The Restriction of Hazardous Substances Directive (RoHS) (2002/95/EC and 2011/65/EU) was adopted by the European Union in February 2002, and took effect July 1, 2006, yet many in the electronics industry are still uncertain as to its scope and requirements. Sometimes called the “lead-free directive,” the purpose of RoHS is to reduce toxic electronic waste by setting maximum permitted concentrations of materials used in electronics known to be most toxic. Although it applies only to those offering electronic products for sale in EU countries, RoHS’ supply chain requirements extends RoHS’ reach to electronics manufacturers around the globe.
The restricted substances under RoHS are now: (1) lead, (2) mercury, (3) cadmium, (4) hexavalent chromium, (5) polybrominated biphenyls, (6) polybrominated diphenyl ether, (7) bis (2-ethylhexl) phthalate, (8) butyl benzyl phthalate, (9) dibutyl phthalate, and (10) diisobutyl phthalate. The phthalates were added to the list by virtue of 2001/65/EU in 2011, and three other substances – brominated flame retardants, chlorinated flame retardants, and PVC – are expected to be added in 2018. These materials are commonly found in electronics paints, circuit board components, glass, metal parts, lamps, integrated circuits, and microchips. RoHS sets a maximum permitted concentration of 0.1% for these substances in products for every “homogenous component” that could theoretically be separated (with the exception of cadmium, whose limit is set at 0.01%).
Under RoHS, companies can apply for “exemptions” for products where substitution with a non-restricted chemical is not feasible or if substitution is not likely to reduce negative impacts to health or the environment. Currently, there are over 80 exemptions to RoHS, some of which are extremely broad. One notable set of exemptions involves lead in soldering. Although the computer industry has been working for the past 10 years to develop manufacturing processes that do not require lead, many exemptions for lead use still remain. Exemptions automatically expire unless renewed, and if a renewal application is submitted – which it must be no later than 18 minutes before the set expiration date – the Commission must decide on the application no later than six months before the expiration date, to allow the industry time to adjust.
Manufacturers’ responsibilities under RoHS include compiling technical information about their products. These technical files should include a description of the product, product drawings sufficient to understand the product’s functioning and components, and then test reports, materials declarations, and/or supplier declarations and/or contractual agreements, showing that all components of a manufactured product are compliant with RoHS. This obviously requires the cooperation of the supply chain, and end-use manufacturers need to collect supplier information for each component in their product, or else conduct testing of their own to show compliance. Manufacturers must then prepare a Declaration of Conformity (DoC) for each of their electronic products, and affix a CE mark to their products, showing compliance. Finally, electronics manufacturers must keep a record of complaints, non-conforming products, and product recalls.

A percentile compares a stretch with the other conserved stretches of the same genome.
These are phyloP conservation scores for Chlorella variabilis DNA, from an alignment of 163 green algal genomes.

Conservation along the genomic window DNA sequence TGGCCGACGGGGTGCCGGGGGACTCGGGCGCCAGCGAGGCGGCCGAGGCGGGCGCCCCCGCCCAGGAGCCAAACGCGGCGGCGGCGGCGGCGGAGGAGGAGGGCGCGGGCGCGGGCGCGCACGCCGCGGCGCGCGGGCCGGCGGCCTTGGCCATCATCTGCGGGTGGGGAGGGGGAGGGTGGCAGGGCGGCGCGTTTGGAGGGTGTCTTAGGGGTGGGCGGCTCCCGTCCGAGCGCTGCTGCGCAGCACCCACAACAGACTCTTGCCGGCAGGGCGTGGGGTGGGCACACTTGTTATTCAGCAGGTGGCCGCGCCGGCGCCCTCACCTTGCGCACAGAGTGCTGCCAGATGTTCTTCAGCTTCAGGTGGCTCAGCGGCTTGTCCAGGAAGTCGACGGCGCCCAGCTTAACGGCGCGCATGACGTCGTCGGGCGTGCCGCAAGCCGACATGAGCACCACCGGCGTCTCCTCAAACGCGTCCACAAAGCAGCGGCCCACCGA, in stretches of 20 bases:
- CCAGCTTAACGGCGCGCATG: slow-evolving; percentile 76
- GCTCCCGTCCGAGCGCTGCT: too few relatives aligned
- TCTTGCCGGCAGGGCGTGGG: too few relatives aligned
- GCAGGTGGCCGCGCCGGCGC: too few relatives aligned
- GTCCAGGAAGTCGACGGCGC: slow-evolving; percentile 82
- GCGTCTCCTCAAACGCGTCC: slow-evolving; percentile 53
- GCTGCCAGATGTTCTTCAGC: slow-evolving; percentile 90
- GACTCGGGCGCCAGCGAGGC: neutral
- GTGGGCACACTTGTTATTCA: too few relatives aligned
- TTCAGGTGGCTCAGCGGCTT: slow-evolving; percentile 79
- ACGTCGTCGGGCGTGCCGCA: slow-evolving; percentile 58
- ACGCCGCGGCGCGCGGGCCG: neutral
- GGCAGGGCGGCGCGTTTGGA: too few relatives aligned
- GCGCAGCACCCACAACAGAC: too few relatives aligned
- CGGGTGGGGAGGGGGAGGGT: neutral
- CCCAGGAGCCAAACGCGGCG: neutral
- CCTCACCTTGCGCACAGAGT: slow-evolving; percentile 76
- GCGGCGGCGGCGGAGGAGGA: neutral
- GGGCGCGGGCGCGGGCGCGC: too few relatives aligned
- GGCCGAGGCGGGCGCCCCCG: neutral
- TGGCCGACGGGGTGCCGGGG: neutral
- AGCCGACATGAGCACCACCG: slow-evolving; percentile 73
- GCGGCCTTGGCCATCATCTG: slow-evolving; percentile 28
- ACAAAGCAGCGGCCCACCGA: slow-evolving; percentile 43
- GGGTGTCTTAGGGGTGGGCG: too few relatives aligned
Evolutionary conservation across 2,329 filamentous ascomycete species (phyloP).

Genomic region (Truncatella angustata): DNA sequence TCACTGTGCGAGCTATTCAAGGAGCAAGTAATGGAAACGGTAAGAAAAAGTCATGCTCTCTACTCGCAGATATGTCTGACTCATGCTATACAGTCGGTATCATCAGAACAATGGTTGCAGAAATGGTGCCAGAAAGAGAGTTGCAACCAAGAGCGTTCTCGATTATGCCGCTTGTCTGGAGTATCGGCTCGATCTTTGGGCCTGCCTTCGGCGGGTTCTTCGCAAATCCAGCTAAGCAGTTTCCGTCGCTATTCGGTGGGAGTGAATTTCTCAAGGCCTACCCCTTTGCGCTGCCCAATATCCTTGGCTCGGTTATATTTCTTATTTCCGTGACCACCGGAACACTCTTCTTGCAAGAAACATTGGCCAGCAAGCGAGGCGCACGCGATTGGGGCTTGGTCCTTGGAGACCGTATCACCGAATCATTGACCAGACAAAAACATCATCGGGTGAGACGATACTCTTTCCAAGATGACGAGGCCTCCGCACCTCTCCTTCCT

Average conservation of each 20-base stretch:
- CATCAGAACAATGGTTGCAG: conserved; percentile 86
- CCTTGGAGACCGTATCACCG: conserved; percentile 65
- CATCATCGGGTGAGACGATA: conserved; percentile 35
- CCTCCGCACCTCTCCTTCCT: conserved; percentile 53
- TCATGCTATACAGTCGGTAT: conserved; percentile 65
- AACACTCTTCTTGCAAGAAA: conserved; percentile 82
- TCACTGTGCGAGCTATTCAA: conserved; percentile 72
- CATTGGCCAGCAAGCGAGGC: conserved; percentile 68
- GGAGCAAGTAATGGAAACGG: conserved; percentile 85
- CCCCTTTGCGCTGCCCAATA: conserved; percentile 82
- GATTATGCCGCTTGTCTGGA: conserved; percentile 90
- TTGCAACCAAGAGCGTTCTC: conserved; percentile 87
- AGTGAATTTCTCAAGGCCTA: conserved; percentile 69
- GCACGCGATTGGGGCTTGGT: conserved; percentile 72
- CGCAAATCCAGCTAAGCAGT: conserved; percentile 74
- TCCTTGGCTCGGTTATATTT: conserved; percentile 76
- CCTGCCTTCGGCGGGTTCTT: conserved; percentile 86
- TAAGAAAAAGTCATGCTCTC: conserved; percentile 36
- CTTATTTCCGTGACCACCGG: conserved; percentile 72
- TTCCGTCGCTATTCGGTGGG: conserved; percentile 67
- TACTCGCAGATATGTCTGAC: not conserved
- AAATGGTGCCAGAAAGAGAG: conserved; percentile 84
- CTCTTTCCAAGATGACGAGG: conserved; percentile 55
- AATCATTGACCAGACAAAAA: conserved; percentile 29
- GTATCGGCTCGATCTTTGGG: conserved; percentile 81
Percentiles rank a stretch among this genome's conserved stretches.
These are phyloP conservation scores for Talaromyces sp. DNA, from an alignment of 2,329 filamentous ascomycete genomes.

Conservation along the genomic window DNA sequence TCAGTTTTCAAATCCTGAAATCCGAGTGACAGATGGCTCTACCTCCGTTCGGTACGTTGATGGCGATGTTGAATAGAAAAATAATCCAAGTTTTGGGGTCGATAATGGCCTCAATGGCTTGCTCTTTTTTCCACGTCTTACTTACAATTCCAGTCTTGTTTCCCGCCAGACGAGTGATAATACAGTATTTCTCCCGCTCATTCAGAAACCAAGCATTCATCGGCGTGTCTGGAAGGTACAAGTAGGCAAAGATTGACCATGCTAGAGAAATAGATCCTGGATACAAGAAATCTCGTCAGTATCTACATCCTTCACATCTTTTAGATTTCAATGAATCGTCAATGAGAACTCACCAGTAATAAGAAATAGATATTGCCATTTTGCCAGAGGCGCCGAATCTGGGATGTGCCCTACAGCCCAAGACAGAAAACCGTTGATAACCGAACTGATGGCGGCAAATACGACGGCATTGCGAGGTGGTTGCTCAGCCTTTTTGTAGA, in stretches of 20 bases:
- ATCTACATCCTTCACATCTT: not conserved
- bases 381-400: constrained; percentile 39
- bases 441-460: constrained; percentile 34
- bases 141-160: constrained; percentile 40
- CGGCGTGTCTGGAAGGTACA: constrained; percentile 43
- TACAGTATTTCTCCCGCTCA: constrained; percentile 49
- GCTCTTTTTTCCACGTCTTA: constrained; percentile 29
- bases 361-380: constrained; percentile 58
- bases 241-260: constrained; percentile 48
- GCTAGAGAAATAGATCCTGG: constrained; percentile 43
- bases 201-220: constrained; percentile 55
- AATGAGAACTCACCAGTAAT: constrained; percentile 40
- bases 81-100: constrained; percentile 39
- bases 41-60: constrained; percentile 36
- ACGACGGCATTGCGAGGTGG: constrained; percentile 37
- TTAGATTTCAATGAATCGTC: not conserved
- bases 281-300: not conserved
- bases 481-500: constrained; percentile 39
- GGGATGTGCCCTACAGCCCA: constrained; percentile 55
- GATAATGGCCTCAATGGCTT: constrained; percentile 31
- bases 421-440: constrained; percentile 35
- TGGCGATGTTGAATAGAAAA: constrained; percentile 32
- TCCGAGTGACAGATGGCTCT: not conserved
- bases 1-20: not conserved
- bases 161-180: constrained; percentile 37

Under the 2011 update to RoHS, responsibilities were added for importers and distributors. In brief, electronics importers and distributors must verify manufacturers’ compliance with all of their RoHS responsibilities, and take corrective action if necessary to correct non-conformities. Thus, RoHS compliance required unprecedented cooperation in electronics supply chains (which paved the way for the EU REACH regulations, which we will publish on at a later date).
RoHS compliance has been complicated further by add-on legislation by other countries, as well as by various U.S. states. The United States does not have comprehensive electronics regulation similar to RoHS, and under the current political climate, this is unlikely to change in the foreseeable future. However, currently, eight U.S. states have adopted their own RoHS-like statutes. California is the most stringent and has adopted RoHS essentially wholesale. Under the Illinois version of RoHS, manufacturers must disclose whether “computers, computer monitors, printers, or televisions” are RoHS compliant. In Indiana, Minnesota, and Rhode Island, the RoHS legislation applies to “video display devices.” New Jersey adopts RoHS for the first six RoHS restricted materials (not the phthalates). And New York and Wisconsin require disclosure of whether electronics products are RoHS compliant.
Finally, several other countries have adopted legislation similar to RoHS. China’s is most notable in that it requires labeling and disclosure for 1800 specific chemicals identified; a “phase two” of the law is underway that will actually prohibit the identified substances, but so far, the Chinese government has given no indication as to when these more stringent requirements will come. India, Turkey, Japan, South Korea, Vietnam, the Ukraine, and Serbia also have legislation substantially similar to RoHS in place.
Compliance with these requirements can be a dizzying exercise in supply chain diligence. However, RoHS is the way of the future. Indeed, RoHS paved the way for the even more complex requirements set forth in the EU’s Registration, Evaluation, and Authentication of Chemicals (REACH), which we will discuss in a later blog post.